If the credibility of court orders and the integrity of our judicial system are to be maintained, a litigant cannot ignore court orders with impunity. Indeed, the Legislature, recognizing the need for courts to be able to command compliance with their disclosure directives, has specifically provided that a “court may make such orders * * * as are just,” including dismissal of an action (CPLR 3126). Finally, we underscore that compliance with a disclosure order requires both a timely response and one that evinces a good-faith effort to address the requests meaningfully [emphasis added].
Five years later, again writing for the majority, Justice Kaye ruled in Brill v. City of New York that statutory deadlines, like Court orders, cannot be ignored without significant consequences.
The Spring 2010 Directives
The First Department’s decision in Fish & Richardson P.C. v. Schindler rejected the “one more chance” argument as a basis for an abuse of discretion reversal.
Defendant argues that it was an abuse of discretion for the court to strike the answer in the absence of a conditional order or a specific warning by the court that he faced imminent dismissal. Defendant points to no authority holding that a court must issue such a “last chance” warning or order in all cases before exercising its discretion to strike a pleading. CPLR 3126 permits the court to “make such orders … as are just,” and it may, in an appropriate case, determine that the pattern of noncompliance is so significant that a severe sanction is appropriate. Such a determination should not be set aside absent a clear abuse of discretion (see Arts4All, 54 A.D.3d at 286, 863 N.Y.S.2d 193) [emphasis added].
The Second Department’s opinion in Xiao Yang Chen v. Fischer was also premised upon a CPLR 3126 motion after plaintiff’s spoliation of evidence violated several orders to disclose (ruling that the Supreme Court improvidently exercised its discretion in denying that branch of the defendant’s motion which was to dismiss certain other personal injury causes of action after the plaintiff willfully defied discovery orders by deleting from her computer’s hard drive materials that she had been directed to produce).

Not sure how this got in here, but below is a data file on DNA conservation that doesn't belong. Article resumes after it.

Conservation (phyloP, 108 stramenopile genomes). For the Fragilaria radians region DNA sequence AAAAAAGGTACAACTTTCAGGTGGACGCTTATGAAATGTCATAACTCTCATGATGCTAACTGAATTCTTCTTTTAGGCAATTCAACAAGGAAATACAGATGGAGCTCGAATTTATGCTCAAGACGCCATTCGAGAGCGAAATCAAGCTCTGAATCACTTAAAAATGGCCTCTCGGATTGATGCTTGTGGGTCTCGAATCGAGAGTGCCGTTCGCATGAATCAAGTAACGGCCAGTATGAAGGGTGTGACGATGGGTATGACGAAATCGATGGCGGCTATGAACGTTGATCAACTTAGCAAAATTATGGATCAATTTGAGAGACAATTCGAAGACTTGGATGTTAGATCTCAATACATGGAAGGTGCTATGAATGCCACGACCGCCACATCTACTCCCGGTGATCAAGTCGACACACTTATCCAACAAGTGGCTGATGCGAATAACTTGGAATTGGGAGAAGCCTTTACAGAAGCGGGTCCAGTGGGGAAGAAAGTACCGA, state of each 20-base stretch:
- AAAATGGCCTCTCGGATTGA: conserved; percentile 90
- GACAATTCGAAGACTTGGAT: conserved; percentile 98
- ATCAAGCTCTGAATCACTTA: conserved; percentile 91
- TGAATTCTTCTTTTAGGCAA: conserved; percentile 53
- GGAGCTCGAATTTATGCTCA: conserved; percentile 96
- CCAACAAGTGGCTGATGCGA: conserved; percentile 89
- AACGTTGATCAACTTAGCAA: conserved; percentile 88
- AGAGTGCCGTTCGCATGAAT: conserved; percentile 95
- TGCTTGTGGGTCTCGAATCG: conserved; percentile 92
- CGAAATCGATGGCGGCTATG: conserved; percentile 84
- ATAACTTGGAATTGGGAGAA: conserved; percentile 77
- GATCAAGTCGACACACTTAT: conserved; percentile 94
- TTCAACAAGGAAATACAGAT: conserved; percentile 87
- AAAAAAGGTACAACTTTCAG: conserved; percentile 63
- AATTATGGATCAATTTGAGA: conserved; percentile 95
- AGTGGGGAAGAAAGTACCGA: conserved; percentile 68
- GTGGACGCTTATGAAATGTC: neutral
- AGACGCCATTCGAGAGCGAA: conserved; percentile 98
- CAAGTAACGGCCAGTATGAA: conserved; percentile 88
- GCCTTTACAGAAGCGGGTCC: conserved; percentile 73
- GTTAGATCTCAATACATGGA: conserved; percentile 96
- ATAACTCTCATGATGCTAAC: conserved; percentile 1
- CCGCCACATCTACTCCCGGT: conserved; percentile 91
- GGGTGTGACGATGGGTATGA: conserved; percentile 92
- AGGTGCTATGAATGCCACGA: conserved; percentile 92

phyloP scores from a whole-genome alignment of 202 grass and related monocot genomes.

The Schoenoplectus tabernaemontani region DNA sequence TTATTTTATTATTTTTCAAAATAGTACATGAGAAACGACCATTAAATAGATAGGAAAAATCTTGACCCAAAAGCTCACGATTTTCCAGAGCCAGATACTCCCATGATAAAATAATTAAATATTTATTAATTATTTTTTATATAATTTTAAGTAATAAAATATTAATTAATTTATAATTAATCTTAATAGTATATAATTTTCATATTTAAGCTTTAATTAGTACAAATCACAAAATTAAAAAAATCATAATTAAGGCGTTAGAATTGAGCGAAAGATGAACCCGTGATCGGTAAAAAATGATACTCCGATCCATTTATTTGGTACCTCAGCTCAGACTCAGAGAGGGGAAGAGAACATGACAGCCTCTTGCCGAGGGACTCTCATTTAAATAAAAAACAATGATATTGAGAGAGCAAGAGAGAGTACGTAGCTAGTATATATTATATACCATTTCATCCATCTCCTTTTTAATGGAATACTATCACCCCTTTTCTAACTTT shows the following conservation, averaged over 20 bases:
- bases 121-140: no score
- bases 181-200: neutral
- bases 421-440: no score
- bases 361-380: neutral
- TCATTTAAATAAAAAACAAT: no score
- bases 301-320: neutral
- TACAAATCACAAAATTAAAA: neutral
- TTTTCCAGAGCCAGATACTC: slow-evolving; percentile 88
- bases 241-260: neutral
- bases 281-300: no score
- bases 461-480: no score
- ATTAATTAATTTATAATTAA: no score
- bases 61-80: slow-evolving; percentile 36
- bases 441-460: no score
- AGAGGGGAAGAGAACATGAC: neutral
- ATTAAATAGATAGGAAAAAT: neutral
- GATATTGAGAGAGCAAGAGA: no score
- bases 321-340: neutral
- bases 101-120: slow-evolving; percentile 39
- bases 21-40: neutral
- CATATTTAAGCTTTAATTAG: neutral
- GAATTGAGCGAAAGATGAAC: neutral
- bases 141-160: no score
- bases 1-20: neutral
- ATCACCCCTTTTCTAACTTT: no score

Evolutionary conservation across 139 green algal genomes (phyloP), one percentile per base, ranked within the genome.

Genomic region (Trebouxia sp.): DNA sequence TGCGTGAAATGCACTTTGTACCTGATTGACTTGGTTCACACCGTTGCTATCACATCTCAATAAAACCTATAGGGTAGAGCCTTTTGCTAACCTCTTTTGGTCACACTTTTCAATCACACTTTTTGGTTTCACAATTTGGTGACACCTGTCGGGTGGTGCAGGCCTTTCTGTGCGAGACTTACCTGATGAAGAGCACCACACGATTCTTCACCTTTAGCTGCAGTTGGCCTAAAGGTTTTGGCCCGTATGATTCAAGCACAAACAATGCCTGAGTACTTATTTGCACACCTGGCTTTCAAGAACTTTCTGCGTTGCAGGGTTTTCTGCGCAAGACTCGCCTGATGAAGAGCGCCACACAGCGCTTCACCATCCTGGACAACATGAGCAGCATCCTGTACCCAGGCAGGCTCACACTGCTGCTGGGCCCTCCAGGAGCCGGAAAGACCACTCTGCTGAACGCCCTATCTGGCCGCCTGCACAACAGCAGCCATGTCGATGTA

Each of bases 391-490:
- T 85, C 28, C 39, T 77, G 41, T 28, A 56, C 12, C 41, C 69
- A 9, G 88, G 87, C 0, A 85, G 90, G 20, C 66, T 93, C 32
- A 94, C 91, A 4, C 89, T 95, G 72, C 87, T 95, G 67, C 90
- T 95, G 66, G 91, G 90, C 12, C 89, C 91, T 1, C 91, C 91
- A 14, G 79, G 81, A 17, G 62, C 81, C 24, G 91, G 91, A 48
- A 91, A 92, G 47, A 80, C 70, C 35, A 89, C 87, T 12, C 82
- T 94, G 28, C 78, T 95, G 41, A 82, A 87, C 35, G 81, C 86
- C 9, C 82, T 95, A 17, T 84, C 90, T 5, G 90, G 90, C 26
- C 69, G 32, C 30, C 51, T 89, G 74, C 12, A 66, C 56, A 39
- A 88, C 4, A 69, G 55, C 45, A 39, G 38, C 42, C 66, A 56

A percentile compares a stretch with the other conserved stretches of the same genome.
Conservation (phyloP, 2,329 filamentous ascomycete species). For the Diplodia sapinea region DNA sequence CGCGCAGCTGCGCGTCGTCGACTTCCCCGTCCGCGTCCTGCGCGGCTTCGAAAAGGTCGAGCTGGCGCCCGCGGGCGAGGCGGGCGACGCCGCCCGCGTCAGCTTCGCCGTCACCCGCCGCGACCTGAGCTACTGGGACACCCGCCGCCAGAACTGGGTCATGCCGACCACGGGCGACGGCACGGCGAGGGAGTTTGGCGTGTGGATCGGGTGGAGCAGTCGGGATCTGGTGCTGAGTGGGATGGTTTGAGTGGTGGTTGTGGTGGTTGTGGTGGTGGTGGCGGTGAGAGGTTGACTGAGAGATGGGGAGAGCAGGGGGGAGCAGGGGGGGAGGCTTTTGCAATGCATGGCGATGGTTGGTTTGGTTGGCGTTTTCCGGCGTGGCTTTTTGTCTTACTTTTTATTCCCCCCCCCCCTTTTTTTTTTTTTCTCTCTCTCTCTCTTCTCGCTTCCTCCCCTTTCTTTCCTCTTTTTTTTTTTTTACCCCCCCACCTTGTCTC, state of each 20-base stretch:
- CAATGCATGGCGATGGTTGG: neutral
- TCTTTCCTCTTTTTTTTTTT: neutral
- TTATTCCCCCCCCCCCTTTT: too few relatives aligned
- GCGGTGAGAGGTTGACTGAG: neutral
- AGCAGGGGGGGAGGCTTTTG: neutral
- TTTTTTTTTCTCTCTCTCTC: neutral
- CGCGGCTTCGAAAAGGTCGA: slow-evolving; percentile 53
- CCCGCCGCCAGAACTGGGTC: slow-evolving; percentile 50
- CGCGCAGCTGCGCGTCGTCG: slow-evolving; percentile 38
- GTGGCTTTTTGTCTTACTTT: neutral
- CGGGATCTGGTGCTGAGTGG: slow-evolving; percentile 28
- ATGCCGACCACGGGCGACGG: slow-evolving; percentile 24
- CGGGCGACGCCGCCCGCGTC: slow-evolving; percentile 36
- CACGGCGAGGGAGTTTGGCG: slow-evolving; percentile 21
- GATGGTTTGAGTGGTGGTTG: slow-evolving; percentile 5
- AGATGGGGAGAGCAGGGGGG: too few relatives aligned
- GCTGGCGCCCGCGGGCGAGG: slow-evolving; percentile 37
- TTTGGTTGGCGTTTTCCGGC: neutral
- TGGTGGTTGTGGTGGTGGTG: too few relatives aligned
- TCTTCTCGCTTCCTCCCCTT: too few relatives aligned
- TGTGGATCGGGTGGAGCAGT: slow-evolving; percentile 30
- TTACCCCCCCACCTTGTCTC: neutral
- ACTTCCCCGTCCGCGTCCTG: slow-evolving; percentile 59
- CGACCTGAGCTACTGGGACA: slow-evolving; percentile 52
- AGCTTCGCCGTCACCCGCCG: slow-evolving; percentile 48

Compilation Should Start at EngagementIt is good practice to ready the client for disclosure obligations at the time that counsel is engaged by the party for representation. An overview of the anticipated discovery proceedings (documented in a follow up letter) will avoid unnecessary delays. Explain to the client that inasmuch as certain deadlines for production will be imposed by the Court, counsel must impose ancillary obligations upon the client so that production obligations are achieved on a timely and proactive basis. After the Supreme Court struck the Defendant’s answer in Fish & Richardson the client attempted to turn the table on his former counsel by blaming the former counsel for the disclosure failure. To his credit, former counsel successfully avoided criticism for failure to disclose because counsel documented his effort to encourage the client to comply with the disclosure obligations.